As the performance continued, I thought about the events of the last year in Norway, in which the issues of immigration and the shift to a more culturally diverse society have been key. Certainly one outcome of these challenges to Norwegian identity could be continued violence and conflict. And Questionings most definitely does not posit a "happily ever after" ending. Rather, it does what great art should do: provoke, challenge, and reveal. Yet, the piece also embodies the artistic and even philosophical shifts that can emerge from cultural collisions. As Norway deals with the aftermath of the events of June 22, 2011, it can live up to the stirring reaction of Prime Minister Jens Stoltenberg which drew from the traditions that have made Norway the home of the Nobel Peace Prize . . . or not. At least for me, that's what Questionings made me think about, in part, because it illustrated the ways that two strong cultures/traditions can be maintained side by side and even fused together in ways that don't lessen the power of either.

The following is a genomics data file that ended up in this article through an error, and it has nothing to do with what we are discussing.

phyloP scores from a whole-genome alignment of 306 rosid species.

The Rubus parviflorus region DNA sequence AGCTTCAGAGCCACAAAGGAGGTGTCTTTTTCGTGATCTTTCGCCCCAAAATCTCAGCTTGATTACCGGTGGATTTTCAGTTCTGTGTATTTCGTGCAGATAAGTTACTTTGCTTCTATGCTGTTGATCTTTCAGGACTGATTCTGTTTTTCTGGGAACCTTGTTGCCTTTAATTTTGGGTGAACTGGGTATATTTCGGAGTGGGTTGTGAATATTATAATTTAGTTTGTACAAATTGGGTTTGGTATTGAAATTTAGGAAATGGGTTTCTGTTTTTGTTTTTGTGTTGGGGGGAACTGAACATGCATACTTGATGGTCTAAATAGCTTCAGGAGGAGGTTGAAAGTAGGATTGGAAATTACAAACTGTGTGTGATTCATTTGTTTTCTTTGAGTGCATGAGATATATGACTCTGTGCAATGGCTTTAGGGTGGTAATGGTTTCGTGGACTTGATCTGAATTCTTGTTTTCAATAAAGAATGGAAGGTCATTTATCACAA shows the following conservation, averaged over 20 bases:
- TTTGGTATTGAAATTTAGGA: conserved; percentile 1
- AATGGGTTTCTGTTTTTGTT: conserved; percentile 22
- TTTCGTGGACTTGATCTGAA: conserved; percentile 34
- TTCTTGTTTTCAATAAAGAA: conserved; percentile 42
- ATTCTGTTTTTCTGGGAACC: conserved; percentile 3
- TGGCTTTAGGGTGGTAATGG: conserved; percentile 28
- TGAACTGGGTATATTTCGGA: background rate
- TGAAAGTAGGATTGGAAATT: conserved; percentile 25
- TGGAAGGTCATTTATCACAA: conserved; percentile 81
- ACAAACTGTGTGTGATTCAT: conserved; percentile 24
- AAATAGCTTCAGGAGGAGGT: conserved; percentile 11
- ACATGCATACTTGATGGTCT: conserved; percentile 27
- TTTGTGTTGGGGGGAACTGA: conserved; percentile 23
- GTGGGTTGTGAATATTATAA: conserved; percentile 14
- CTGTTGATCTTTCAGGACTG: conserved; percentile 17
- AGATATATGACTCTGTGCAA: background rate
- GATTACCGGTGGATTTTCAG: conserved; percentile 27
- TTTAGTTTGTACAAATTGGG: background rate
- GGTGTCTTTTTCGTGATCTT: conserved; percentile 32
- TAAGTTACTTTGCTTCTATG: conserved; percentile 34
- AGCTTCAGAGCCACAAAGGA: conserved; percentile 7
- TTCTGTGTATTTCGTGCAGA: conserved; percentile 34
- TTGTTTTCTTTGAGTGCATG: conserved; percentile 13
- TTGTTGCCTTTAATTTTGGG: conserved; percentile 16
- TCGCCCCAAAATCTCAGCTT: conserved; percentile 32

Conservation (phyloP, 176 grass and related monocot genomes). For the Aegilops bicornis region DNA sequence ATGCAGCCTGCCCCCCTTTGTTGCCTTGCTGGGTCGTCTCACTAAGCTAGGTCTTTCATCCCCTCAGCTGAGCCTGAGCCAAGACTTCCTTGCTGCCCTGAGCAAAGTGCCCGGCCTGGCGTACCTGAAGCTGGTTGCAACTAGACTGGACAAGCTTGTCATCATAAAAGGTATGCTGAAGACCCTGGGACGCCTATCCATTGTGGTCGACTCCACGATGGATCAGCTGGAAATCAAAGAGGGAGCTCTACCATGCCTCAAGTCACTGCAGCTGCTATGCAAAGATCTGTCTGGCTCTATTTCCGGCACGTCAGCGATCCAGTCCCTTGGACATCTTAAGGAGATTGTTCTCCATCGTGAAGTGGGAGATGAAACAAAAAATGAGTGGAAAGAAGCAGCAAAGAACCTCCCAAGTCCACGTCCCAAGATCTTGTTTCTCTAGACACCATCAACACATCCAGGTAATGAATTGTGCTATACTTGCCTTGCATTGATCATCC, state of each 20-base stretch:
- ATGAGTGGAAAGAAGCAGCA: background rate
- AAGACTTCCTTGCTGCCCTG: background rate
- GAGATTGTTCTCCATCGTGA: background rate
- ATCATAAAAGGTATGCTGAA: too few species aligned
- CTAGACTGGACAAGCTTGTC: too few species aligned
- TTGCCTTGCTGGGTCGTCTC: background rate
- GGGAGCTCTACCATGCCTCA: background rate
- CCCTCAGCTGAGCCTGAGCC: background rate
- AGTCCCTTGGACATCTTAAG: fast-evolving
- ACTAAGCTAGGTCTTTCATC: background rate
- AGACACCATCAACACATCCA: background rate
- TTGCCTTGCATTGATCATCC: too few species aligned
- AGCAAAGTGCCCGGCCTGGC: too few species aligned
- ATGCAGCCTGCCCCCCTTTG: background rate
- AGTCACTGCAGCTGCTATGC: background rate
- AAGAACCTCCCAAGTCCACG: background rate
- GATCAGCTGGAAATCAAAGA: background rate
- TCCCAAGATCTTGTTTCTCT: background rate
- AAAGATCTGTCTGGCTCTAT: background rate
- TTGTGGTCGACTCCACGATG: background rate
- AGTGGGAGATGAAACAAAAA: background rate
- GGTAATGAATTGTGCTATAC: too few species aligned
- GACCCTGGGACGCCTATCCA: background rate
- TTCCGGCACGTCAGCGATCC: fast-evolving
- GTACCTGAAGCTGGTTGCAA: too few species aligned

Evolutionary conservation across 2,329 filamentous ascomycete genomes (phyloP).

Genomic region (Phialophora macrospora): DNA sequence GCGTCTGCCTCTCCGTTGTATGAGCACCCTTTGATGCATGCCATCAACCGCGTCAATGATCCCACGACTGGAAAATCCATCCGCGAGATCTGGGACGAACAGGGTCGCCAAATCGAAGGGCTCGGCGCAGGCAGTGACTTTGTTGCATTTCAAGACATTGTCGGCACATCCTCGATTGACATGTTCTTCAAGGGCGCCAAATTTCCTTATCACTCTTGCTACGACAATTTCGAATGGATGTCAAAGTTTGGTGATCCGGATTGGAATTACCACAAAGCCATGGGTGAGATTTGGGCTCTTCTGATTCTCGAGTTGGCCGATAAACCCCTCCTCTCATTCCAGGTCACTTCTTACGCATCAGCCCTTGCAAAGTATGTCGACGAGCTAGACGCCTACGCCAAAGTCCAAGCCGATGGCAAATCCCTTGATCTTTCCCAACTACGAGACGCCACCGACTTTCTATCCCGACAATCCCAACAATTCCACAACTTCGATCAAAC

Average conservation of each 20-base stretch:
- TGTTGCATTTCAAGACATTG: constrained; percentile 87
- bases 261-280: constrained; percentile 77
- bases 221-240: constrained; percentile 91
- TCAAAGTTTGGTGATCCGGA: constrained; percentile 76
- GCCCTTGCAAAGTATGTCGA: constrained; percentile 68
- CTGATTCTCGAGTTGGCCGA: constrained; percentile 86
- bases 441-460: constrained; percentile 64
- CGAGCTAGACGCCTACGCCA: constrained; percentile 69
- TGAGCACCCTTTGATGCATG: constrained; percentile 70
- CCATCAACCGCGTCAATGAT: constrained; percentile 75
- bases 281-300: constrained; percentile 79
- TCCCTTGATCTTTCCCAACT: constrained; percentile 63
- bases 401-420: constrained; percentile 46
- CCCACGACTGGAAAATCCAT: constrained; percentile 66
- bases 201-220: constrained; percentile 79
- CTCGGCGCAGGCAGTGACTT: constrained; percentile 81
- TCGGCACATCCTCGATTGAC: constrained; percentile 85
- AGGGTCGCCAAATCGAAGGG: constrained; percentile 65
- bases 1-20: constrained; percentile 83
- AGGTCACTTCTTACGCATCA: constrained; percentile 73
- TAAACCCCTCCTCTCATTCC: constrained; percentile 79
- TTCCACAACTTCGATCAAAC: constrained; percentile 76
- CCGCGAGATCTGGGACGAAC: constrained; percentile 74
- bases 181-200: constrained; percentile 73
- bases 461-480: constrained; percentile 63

Chatterjee has a long relationship to Norway, according to her website, but she's from India and is a resident of Paris. Her work over the past decade has combined Indian dance with other types of music like flamenco and hip hop. I'm not sure what her intentions were in this collaboration, but, in my opinion, it was an incredible performance, one that I'll continue to think about.


I am endlessly fascinated with dystopian visions of the future. I just finished reading two novels by Margaret Atwood: Oryx and Crake and its sequel The Year of the Flood. Of course, Atwood is a master of this genre, authoring such dark novels as The Handmaid's Tale (which I couldn't put down when I read it "for fun" while in graduate school). In these novels, I find visions of the future that seem possible to me--the disintegration of society, the ubiquitous and malevolent influence of media and consumer culture, the "dumbward" spiral of humanity. Others may get hooked on futuristic visions of war and Battlestar Galactica style-conflict, but me? Give me the hopelessness of a broken world in which humanity struggles blindly to retain and revive its ideals.